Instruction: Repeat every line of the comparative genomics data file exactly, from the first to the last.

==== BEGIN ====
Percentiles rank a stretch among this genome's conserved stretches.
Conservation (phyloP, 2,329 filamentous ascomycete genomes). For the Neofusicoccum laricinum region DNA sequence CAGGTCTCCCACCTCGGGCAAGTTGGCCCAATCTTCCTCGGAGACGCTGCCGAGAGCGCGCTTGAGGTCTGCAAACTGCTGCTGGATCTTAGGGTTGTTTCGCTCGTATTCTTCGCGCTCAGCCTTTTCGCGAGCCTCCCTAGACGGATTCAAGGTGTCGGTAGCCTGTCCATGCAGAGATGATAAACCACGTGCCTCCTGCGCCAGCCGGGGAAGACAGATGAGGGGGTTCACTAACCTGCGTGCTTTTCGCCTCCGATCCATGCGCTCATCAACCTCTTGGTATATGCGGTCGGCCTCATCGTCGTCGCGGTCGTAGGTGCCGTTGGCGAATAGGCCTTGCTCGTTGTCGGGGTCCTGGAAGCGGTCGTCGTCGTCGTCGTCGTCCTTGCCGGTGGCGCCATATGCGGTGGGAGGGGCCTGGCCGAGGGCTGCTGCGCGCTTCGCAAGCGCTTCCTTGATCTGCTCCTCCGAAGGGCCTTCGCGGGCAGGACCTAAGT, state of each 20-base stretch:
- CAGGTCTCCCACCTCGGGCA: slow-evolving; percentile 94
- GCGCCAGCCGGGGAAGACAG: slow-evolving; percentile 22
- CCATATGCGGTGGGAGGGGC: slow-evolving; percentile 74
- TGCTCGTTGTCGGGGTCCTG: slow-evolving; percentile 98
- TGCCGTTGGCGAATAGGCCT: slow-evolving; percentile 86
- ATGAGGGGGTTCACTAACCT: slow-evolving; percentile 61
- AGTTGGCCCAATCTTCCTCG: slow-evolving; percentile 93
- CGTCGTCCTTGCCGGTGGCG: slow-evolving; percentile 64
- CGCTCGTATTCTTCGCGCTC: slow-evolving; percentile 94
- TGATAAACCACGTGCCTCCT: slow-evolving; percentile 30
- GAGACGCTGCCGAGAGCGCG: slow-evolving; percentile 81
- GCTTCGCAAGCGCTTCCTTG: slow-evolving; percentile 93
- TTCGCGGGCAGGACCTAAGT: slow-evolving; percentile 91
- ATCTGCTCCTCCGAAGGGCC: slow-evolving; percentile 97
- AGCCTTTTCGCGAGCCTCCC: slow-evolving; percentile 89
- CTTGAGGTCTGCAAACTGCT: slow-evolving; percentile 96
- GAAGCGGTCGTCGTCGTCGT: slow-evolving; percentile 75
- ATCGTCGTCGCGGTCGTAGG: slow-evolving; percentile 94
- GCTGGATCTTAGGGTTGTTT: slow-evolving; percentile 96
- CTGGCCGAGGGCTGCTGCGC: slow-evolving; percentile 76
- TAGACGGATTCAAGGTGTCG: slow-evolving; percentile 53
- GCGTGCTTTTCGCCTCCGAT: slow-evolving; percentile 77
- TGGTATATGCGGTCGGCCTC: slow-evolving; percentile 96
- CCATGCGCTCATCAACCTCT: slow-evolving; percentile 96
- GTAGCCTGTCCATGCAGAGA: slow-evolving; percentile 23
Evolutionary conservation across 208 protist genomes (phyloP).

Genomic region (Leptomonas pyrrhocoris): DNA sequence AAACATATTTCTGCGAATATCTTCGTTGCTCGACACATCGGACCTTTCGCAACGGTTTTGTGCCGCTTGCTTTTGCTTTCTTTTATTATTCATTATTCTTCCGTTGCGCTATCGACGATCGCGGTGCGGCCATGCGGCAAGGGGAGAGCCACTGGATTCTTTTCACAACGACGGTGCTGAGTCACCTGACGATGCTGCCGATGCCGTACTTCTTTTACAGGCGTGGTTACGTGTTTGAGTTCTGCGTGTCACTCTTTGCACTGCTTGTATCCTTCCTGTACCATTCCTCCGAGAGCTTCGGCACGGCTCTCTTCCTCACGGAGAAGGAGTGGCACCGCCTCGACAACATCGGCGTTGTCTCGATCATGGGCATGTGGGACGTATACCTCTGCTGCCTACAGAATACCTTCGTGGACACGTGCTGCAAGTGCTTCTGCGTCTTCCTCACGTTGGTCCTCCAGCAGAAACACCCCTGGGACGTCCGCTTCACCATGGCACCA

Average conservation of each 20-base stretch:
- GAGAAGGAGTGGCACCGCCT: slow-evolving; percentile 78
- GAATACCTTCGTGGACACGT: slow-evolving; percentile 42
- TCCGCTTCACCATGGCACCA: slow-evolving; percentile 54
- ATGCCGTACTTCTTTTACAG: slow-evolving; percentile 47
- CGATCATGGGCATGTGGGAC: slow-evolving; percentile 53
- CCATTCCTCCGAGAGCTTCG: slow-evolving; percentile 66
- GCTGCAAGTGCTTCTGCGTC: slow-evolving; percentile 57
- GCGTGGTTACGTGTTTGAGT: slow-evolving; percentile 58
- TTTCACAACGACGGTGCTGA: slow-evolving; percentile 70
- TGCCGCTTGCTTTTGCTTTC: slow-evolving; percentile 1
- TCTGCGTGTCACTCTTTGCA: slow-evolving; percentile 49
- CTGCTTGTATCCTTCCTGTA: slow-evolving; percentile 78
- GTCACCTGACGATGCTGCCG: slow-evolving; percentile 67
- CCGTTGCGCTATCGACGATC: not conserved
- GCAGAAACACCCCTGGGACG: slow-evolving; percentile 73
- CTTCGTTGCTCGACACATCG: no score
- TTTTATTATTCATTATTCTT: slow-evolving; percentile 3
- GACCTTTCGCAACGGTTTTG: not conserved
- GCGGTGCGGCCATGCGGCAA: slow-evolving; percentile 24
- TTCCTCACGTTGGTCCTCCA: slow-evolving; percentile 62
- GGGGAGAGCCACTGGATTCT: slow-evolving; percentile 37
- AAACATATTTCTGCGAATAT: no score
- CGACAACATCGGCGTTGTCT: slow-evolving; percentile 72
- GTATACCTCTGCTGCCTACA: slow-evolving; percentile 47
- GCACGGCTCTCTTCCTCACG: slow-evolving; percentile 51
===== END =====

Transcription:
Percentiles rank a stretch among this genome's conserved stretches.
Conservation (phyloP, 2,329 filamentous ascomycete genomes). For the Neofusicoccum laricinum region DNA sequence CAGGTCTCCCACCTCGGGCAAGTTGGCCCAATCTTCCTCGGAGACGCTGCCGAGAGCGCGCTTGAGGTCTGCAAACTGCTGCTGGATCTTAGGGTTGTTTCGCTCGTATTCTTCGCGCTCAGCCTTTTCGCGAGCCTCCCTAGACGGATTCAAGGTGTCGGTAGCCTGTCCATGCAGAGATGATAAACCACGTGCCTCCTGCGCCAGCCGGGGAAGACAGATGAGGGGGTTCACTAACCTGCGTGCTTTTCGCCTCCGATCCATGCGCTCATCAACCTCTTGGTATATGCGGTCGGCCTCATCGTCGTCGCGGTCGTAGGTGCCGTTGGCGAATAGGCCTTGCTCGTTGTCGGGGTCCTGGAAGCGGTCGTCGTCGTCGTCGTCGTCCTTGCCGGTGGCGCCATATGCGGTGGGAGGGGCCTGGCCGAGGGCTGCTGCGCGCTTCGCAAGCGCTTCCTTGATCTGCTCCTCCGAAGGGCCTTCGCGGGCAGGACCTAAGT, state of each 20-base stretch:
- CAGGTCTCCCACCTCGGGCA: slow-evolving; percentile 94
- GCGCCAGCCGGGGAAGACAG: slow-evolving; percentile 22
- CCATATGCGGTGGGAGGGGC: slow-evolving; percentile 74
- TGCTCGTTGTCGGGGTCCTG: slow-evolving; percentile 98
- TGCCGTTGGCGAATAGGCCT: slow-evolving; percentile 86
- ATGAGGGGGTTCACTAACCT: slow-evolving; percentile 61
- AGTTGGCCCAATCTTCCTCG: slow-evolving; percentile 93
- CGTCGTCCTTGCCGGTGGCG: slow-evolving; percentile 64
- CGCTCGTATTCTTCGCGCTC: slow-evolving; percentile 94
- TGATAAACCACGTGCCTCCT: slow-evolving; percentile 30
- GAGACGCTGCCGAGAGCGCG: slow-evolving; percentile 81
- GCTTCGCAAGCGCTTCCTTG: slow-evolving; percentile 93
- TTCGCGGGCAGGACCTAAGT: slow-evolving; percentile 91
- ATCTGCTCCTCCGAAGGGCC: slow-evolving; percentile 97
- AGCCTTTTCGCGAGCCTCCC: slow-evolving; percentile 89
- CTTGAGGTCTGCAAACTGCT: slow-evolving; percentile 96
- GAAGCGGTCGTCGTCGTCGT: slow-evolving; percentile 75
- ATCGTCGTCGCGGTCGTAGG: slow-evolving; percentile 94
- GCTGGATCTTAGGGTTGTTT: slow-evolving; percentile 96
- CTGGCCGAGGGCTGCTGCGC: slow-evolving; percentile 76
- TAGACGGATTCAAGGTGTCG: slow-evolving; percentile 53
- GCGTGCTTTTCGCCTCCGAT: slow-evolving; percentile 77
- TGGTATATGCGGTCGGCCTC: slow-evolving; percentile 96
- CCATGCGCTCATCAACCTCT: slow-evolving; percentile 96
- GTAGCCTGTCCATGCAGAGA: slow-evolving; percentile 23
Evolutionary conservation across 208 protist genomes (phyloP).

Genomic region (Leptomonas pyrrhocoris): DNA sequence AAACATATTTCTGCGAATATCTTCGTTGCTCGACACATCGGACCTTTCGCAACGGTTTTGTGCCGCTTGCTTTTGCTTTCTTTTATTATTCATTATTCTTCCGTTGCGCTATCGACGATCGCGGTGCGGCCATGCGGCAAGGGGAGAGCCACTGGATTCTTTTCACAACGACGGTGCTGAGTCACCTGACGATGCTGCCGATGCCGTACTTCTTTTACAGGCGTGGTTACGTGTTTGAGTTCTGCGTGTCACTCTTTGCACTGCTTGTATCCTTCCTGTACCATTCCTCCGAGAGCTTCGGCACGGCTCTCTTCCTCACGGAGAAGGAGTGGCACCGCCTCGACAACATCGGCGTTGTCTCGATCATGGGCATGTGGGACGTATACCTCTGCTGCCTACAGAATACCTTCGTGGACACGTGCTGCAAGTGCTTCTGCGTCTTCCTCACGTTGGTCCTCCAGCAGAAACACCCCTGGGACGTCCGCTTCACCATGGCACCA

Average conservation of each 20-base stretch:
- GAGAAGGAGTGGCACCGCCT: slow-evolving; percentile 78
- GAATACCTTCGTGGACACGT: slow-evolving; percentile 42
- TCCGCTTCACCATGGCACCA: slow-evolving; percentile 54
- ATGCCGTACTTCTTTTACAG: slow-evolving; percentile 47
- CGATCATGGGCATGTGGGAC: slow-evolving; percentile 53
- CCATTCCTCCGAGAGCTTCG: slow-evolving; percentile 66
- GCTGCAAGTGCTTCTGCGTC: slow-evolving; percentile 57
- GCGTGGTTACGTGTTTGAGT: slow-evolving; percentile 58
- TTTCACAACGACGGTGCTGA: slow-evolving; percentile 70
- TGCCGCTTGCTTTTGCTTTC: slow-evolving; percentile 1
- TCTGCGTGTCACTCTTTGCA: slow-evolving; percentile 49
- CTGCTTGTATCCTTCCTGTA: slow-evolving; percentile 78
- GTCACCTGACGATGCTGCCG: slow-evolving; percentile 67
- CCGTTGCGCTATCGACGATC: not conserved
- GCAGAAACACCCCTGGGACG: slow-evolving; percentile 73
- CTTCGTTGCTCGACACATCG: no score
- TTTTATTATTCATTATTCTT: slow-evolving; percentile 3
- GACCTTTCGCAACGGTTTTG: not conserved
- GCGGTGCGGCCATGCGGCAA: slow-evolving; percentile 24
- TTCCTCACGTTGGTCCTCCA: slow-evolving; percentile 62
- GGGGAGAGCCACTGGATTCT: slow-evolving; percentile 37
- AAACATATTTCTGCGAATAT: no score
- CGACAACATCGGCGTTGTCT: slow-evolving; percentile 72
- GTATACCTCTGCTGCCTACA: slow-evolving; percentile 47
- GCACGGCTCTCTTCCTCACG: slow-evolving; percentile 51